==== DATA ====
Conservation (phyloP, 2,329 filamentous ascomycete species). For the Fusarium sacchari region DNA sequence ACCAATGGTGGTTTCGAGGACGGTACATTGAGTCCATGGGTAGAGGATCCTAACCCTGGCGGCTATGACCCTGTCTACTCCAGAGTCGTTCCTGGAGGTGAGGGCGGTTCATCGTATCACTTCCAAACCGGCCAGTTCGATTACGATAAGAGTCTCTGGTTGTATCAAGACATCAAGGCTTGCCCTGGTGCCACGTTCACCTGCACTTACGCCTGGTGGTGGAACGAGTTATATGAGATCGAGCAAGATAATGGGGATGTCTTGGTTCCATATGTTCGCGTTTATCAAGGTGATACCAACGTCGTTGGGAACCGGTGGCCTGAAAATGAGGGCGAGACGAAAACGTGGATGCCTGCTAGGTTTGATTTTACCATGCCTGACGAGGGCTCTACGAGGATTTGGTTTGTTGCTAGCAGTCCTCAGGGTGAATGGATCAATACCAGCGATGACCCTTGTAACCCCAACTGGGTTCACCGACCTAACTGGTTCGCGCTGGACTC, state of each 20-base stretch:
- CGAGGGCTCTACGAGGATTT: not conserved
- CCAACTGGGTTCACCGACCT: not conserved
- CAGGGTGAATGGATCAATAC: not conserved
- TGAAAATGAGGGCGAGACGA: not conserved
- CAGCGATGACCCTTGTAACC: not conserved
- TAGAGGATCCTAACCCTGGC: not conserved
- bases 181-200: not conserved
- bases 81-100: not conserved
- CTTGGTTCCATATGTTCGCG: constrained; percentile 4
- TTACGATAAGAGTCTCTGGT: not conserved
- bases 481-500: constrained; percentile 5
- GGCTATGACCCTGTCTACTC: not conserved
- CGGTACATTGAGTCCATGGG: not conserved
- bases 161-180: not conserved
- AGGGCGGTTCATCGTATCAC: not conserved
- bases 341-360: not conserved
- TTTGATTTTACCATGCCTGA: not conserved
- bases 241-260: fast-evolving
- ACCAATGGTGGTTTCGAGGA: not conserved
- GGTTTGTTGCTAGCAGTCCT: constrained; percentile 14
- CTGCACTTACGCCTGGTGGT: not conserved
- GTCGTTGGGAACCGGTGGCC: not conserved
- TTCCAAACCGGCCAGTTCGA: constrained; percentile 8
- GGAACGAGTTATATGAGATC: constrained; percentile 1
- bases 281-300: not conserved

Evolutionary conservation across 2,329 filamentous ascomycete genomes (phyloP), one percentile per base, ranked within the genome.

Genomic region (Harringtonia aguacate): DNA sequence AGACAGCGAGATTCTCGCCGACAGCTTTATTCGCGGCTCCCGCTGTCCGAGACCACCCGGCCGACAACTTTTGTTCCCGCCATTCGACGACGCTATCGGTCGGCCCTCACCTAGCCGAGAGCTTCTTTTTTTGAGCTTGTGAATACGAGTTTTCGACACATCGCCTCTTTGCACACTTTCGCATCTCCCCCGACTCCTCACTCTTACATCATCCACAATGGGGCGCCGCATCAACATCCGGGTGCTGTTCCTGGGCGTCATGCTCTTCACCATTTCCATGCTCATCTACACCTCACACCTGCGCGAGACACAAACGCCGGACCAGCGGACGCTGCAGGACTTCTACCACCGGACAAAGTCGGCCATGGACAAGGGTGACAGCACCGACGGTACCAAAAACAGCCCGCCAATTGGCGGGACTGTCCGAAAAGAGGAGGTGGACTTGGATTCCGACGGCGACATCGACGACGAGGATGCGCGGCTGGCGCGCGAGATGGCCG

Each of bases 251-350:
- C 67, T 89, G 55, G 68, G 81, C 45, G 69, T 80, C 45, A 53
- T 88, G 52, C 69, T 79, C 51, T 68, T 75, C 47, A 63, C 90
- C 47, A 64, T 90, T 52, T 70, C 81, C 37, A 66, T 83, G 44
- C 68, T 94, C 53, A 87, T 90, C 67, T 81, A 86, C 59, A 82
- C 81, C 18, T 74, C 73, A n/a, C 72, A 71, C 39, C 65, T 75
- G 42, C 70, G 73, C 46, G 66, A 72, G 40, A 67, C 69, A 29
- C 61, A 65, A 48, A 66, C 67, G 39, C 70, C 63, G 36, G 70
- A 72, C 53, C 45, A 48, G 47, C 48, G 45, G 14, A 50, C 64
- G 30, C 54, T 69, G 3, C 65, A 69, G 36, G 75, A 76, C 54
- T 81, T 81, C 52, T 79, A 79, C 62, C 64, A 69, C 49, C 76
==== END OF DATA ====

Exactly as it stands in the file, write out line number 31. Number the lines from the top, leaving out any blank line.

- T 88, G 52, C 69, T 79, C 51, T 68, T 75, C 47, A 63, C 90